De-escalation vs. Use of Force: Are we sending mixed messages

Dr. Philip J. Swift

 

In 2015, I became involved in a law enforcement reform process that would not only change the way the agency provided services to the community, but would test the resiliency of the agency’s culture. As with most law enforcement reform undertakings, this reform movement came on the heels of a use of force (UOF) incident that resulted in the death of a detainee.  Following this incident community and family members made allegations of excessive force and institutional racism, inferring that excessive force was used because the detainee was African-American. The criminal and administrative investigations into this matter determined that the involved officers had not used excessive force and had not violated agency policy. Read the rest of this entry »

How to Pass Your Pre-Employment Psych Screening

(without driving yourself nuts)

Laurence Miller, PhD

 Many prospective LEOs ask me if there’s any special “advice” I can offer about how to pass their agency’s pre-employment psychological evaluation.  So I’m going to offer some straightforward recommendations for giving the most positive and accurate representation of your abilities and personality during the exam.  And I’m not going to teach you any sneaky tricks or violate any trade secrets to do it.  Read the rest of this entry »

TRAGEDY IN LAS VEGAS

by Keith Bettinger

from Las Vegas, NV   keithbett@cox.net

It is Tuesday October 3. I spent part of the day in the parking lot opposite the Mandalay Bay hotel helping my friends in the Fraternal Order of Police feed and hydrate the first responders working at the murder scene.  Police officers are working twelve hour shifts, yet they are friendly and professional.  They never pass up a chance to thank us for coming to help them.  It was also the day I found out the lady I was trying to locate the night before, is one of the fatalities. Read the rest of this entry »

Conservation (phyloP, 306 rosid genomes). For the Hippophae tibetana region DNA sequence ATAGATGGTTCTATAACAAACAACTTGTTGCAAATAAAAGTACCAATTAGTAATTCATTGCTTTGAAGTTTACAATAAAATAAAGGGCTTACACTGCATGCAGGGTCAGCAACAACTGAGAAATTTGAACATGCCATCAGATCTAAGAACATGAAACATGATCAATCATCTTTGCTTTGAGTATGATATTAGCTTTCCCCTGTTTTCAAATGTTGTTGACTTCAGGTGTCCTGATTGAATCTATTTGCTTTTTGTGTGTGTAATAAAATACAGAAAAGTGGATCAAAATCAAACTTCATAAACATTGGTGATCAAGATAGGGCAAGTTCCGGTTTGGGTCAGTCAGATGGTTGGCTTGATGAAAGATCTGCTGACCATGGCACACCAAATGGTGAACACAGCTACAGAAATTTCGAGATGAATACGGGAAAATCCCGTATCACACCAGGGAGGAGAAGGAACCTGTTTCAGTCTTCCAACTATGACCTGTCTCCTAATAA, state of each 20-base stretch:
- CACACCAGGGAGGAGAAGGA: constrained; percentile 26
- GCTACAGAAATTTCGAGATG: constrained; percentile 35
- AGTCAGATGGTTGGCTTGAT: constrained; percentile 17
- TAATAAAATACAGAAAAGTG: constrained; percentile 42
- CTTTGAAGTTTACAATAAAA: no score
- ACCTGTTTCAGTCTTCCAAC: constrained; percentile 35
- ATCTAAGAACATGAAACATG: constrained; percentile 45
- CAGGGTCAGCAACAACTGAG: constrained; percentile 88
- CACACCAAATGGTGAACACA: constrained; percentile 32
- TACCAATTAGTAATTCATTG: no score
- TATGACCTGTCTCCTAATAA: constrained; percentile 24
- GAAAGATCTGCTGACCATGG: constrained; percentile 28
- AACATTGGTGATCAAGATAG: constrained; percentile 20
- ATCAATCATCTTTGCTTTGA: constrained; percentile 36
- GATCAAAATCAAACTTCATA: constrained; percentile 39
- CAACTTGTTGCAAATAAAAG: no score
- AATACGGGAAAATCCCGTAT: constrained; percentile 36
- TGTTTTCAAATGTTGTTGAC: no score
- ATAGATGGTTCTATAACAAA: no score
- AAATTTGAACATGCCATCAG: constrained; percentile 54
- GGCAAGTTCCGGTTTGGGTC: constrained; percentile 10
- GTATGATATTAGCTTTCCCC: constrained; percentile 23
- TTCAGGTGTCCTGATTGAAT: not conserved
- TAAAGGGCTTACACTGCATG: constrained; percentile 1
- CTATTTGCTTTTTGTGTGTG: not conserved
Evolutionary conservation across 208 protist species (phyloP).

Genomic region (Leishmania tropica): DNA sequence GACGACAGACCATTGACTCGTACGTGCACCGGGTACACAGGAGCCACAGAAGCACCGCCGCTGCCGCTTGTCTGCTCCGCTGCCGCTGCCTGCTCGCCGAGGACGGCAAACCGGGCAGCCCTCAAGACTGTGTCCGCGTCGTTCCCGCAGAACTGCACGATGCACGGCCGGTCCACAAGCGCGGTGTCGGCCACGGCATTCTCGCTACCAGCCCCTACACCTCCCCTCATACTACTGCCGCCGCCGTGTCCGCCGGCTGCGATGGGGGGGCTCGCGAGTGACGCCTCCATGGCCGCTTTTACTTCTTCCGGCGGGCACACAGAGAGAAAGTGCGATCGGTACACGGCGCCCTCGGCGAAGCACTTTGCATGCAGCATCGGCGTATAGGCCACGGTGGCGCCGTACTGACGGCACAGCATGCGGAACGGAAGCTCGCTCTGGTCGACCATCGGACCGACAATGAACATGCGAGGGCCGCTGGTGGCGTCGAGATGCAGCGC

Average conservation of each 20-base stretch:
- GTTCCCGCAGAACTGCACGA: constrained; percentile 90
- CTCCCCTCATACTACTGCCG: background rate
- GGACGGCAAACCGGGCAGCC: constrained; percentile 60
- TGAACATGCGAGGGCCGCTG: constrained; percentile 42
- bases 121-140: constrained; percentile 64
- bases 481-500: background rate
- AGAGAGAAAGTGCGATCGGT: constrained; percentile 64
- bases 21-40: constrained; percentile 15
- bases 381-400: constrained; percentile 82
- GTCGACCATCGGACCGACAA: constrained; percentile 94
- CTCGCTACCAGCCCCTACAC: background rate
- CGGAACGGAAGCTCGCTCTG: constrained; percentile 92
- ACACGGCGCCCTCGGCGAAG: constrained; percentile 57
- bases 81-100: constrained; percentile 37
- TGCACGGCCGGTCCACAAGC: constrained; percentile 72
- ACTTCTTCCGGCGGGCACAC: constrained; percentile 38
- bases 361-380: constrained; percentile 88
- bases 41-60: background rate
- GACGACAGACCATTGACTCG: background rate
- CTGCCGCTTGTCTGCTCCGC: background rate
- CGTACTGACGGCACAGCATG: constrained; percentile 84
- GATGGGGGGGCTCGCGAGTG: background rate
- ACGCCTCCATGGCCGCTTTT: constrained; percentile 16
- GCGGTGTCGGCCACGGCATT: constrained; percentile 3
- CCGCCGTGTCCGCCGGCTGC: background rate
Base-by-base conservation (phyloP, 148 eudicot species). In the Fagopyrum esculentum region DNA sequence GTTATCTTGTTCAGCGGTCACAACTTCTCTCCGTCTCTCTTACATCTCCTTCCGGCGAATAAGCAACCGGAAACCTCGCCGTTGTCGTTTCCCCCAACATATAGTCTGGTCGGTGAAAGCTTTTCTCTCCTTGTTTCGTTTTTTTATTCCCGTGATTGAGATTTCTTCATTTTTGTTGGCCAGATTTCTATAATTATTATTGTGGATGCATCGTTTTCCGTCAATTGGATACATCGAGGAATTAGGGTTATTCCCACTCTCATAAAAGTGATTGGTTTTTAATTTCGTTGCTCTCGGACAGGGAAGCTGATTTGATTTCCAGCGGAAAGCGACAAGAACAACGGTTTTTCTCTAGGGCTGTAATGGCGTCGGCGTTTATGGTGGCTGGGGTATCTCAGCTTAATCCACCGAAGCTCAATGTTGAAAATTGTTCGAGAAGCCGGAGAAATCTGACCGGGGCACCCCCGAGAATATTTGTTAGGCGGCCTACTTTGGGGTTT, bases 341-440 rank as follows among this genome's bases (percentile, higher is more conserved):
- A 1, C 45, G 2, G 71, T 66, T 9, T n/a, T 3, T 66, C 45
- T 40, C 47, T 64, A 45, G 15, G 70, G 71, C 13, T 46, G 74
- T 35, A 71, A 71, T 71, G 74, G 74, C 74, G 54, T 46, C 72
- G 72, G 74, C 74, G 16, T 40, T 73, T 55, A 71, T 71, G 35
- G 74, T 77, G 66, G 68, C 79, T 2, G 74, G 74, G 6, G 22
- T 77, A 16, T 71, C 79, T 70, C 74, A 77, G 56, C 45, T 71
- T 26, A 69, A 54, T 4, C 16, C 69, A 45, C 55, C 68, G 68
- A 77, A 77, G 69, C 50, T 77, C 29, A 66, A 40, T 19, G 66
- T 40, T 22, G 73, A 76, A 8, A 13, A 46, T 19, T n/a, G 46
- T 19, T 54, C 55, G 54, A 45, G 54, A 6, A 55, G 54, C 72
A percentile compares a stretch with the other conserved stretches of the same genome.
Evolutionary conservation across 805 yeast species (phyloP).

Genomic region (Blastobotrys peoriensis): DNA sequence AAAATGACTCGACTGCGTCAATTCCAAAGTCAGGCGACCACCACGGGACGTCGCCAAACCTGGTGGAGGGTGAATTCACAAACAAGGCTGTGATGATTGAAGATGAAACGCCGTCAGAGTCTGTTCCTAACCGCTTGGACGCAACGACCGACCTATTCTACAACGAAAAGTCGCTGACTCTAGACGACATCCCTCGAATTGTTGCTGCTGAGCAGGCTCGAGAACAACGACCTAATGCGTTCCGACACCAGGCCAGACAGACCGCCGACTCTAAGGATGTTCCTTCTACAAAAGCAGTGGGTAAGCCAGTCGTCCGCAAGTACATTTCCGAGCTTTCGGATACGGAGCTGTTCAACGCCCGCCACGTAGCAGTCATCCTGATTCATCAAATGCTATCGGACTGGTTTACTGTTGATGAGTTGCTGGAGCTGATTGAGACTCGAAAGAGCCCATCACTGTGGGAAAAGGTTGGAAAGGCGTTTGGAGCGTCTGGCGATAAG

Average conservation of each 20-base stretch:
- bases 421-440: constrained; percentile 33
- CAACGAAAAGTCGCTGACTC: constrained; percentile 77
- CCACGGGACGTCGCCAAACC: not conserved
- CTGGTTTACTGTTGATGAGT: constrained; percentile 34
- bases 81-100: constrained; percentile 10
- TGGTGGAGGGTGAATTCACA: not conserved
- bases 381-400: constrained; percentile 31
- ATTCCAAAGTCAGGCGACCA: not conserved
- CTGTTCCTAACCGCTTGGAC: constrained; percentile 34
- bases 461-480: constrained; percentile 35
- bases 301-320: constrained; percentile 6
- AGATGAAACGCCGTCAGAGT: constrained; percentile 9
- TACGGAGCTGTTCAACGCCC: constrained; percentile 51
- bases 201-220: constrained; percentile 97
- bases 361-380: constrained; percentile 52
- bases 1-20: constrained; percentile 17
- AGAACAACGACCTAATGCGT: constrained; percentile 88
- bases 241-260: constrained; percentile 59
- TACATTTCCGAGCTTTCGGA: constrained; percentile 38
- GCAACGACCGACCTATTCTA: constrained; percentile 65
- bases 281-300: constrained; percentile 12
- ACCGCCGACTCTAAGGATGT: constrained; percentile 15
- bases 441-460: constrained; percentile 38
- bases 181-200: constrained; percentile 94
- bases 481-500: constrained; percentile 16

Pre-employment Psychological Screening for Cops

by Ellen Kirschman, Ph.D.

I’ve been a police psychologist for thirty years; counseling, teaching, giving workshops, and writing books, both fiction and non-fiction.  In my first book, Burying Ben, my fictional alter-ego, Dr. Dot Meyerhoff, deals with a rookie Ben Gomez who kills himself and leaves a note blaming her (not a spoiler, you find this out on page one).  She wonders how her ex-husband, who did Ben’s psych testing, ever found him suitable to be a cop. And why he didn’t uncover Ben’s many lies?  This is fiction. Or is it? Read the rest of this entry »

This is a PTSD technique used by a colleague of mine from Detroit, Michigan using a work of art from Francisco Goya found in Museo del Prado in Spain.  I have seen this work of art live a couple of times in Madrid and never would have made the connection LaMaurice did:

Police Psychology:  The Folly of Fear

 LaMaurice H. Gardner, Psy.D.

This is a picture called the Folly of Fear. Now in the background of the picture (in the past) you can see Spanish soldiers engaged in combat. They are beside the tree fighting for their lives. You can see the front of a cannon just to the left of the left most figure. They are at war.

 Now, in the foreground of the picture (in the present) you can see these same Spanish soldiers. What are they being confronted by? What is that standing over them?

 “A Ghost.” (grim reaper, death, etc.)

 Yes. And what is a Ghost…. a Ghost is a memory from the past. Read the rest of this entry »